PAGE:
Women's Health Services | Mammography Q&A

Mammography: Questions & Answers


What is a mammogram?

A mammogram is an exam of the breasts to look for changes that are not normal. The results are recorded for a radiologist to examine.

How often should I get a mammogram?

Based on the American College of Radiology:
  • Yearly mammograms starting at age 40 and continuing for as long as a woman is in good health
  • Clinical breast exam (CBE) about every 3 years for women in their 20s and 30s and every year for women 40 and over.
  • Women should know how their breasts normally look and feel and report any breast changes to a health care provider right away. Breast self-exam (BSE) is an option for women starting in their 20s.
Some women – because of their family history, a genetic tendency, or certain other factors – should be screened with MRIs along with mammograms. (The number of women who fall into this category is small: less than 2% of all women in the United States.) Talk with a doctor about your history and whether you should have other tests or start testing at an earlier age.

How is a mammogram done?

A radiologic technician, places your breast between two plates. These plates then compress the breasts to flatten them and take images of the breast tissue.

Where can I have a mammogram done?

Patients who wish to have a mammogram should schedule an appointment by calling Trinity Health’s Mammography Scheduling line at 857-2640, or in Williston at Trinity Community Clinic – Western Dakota, at 572-7711


What does Trinity Health offer in mammography?

3-D Mammography

Trinity Health is proud to offer Wide-Angle True Breast Tomosynthesis – the most up-to-date 3-dimensional breast imaging system on the market. Trinity’s Siemens 3-D system features wide-angle image acquisition that lets physicians detect breast cancer with amazing precision – even in cases of dense breast or overlapping tissue. 3-D tomosynthesis technology gives radiologists greater ability to detect and diagnose very small tumors as well as target the size, shape and location of tumors overall. That’s because the wide-angle, multiple-image picture gives a comprehensive 3-dimensional view. Radiologists can scroll through the “slices” looking for abnormalities. Advantages of a 3-D system include fewer call backs and less anxiety for patients.

2-D Digital Mammography

For women who for various reasons aren’t candidates for 3-D mammography, Trinity’s 2-dimensional digital mammography system continues to be an excellent technology. Some women may prefer the 2 to 3 second compression times for 2-dimensional mammography, compared to the 25 to 35 seconds for a 3-D mammogram. Other factors, such as cost or insurance coverage also may lead a woman to choose 2-D. Digital mammography directly converts x-rays into digital information using a detector, similar to those found in digital cameras. The mammogram appears as a digital image on a computer screen, which the radiologist can manipulate to get a better look at underlying structures.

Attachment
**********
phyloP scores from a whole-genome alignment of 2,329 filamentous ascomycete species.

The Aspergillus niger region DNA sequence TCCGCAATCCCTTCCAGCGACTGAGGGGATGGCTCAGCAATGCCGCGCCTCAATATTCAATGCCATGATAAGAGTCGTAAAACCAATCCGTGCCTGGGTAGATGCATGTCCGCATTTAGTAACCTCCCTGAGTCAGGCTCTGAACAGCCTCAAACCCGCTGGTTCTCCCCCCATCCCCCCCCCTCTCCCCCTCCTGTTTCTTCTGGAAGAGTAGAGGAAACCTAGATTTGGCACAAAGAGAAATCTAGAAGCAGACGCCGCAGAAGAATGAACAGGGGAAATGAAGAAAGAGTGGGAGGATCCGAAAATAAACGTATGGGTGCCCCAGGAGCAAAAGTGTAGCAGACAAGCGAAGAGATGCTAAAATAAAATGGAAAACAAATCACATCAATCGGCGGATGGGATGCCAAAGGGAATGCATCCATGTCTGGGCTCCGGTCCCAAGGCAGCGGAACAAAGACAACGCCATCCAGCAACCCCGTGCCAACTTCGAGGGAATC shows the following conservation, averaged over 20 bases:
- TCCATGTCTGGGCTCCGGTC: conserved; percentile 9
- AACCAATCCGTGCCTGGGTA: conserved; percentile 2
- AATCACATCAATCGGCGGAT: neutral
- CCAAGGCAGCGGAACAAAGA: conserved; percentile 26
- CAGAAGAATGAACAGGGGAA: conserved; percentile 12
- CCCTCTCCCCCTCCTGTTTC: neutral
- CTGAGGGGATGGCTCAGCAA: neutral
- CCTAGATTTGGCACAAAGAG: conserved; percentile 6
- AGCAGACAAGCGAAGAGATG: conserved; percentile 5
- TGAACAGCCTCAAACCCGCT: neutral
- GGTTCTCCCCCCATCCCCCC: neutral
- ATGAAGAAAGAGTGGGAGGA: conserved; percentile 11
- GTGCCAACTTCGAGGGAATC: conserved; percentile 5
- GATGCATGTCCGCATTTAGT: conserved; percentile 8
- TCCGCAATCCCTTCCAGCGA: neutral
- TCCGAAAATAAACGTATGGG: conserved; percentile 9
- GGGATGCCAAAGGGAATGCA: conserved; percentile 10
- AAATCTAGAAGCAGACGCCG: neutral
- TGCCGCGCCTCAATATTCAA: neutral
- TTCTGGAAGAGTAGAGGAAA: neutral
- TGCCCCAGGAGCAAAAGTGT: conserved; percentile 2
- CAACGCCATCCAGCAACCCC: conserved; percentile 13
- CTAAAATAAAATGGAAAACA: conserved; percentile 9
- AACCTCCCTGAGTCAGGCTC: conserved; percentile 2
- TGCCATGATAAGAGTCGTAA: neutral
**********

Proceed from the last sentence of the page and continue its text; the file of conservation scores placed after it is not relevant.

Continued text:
Other Services

In addition to screening and diagnostic mammograms, Trinity Health offers ultrasound and stereotactic-guided vacuum-assisted breast biopsies for women whose mammogram reveals an area that warrants closer inspection.


What can mammograms show?

The radiologist will look at your x-rays for breast changes that do not look normal and for differences in each breast. He or she will compare your past mammograms with your most recent one to check for changes. The doctor will also look for lumps and calcifications.

  • Lump or mass, the size, shape, and edges of a lump sometimes can give doctors information about whether or not it may be cancer. On a mammogram, a growth that is benign often looks smooth and round with a clear, defined edge. Breast cancer often has a jagged outline and an irregular shape.

  • Calcification, a calcification is a deposit of the mineral calcium in the breast tissue. Calcifications appear as small white spots on a mammogram.

If calcifications are grouped together in a certain way, it may be a sign of cancer. Depending on how many calcium specks you have, how big they are, and what they look like, your doctor may suggest that you have other tests. Calcium in the diet does not create calcium deposits, or calcifications, in the breast.


What if my screening mammogram shows a problem?

If you have a screening test result that suggests cancer, your doctor must find out whether it is due to cancer or to some other cause. Your doctor may ask about your personal and family medical history. You may have a physical exam. Your doctor also may order some of these tests:

  • Diagnostic Mammogram, to focus on a specific area of the breast.

  • Ultrasound, an imaging test that uses sound waves to create a picture of your breast. The pictures may show whether a lump is solid or filled with fluid. A fluid-filled sac is a cyst. Cysts are not cancer, but a solid mass may be cancer.

  • Magnetic Resonance Imaging (MRI), which uses a powerful magnet linked to a computer. MRI makes detailed pictures of breast tissue.

  • Biopsy, a test in which fluid or tissue is removed from your breast to help find out if there is cancer. You may be refered to a surgeon or to a doctor who is an expert in breast disease for a biopsy.





 
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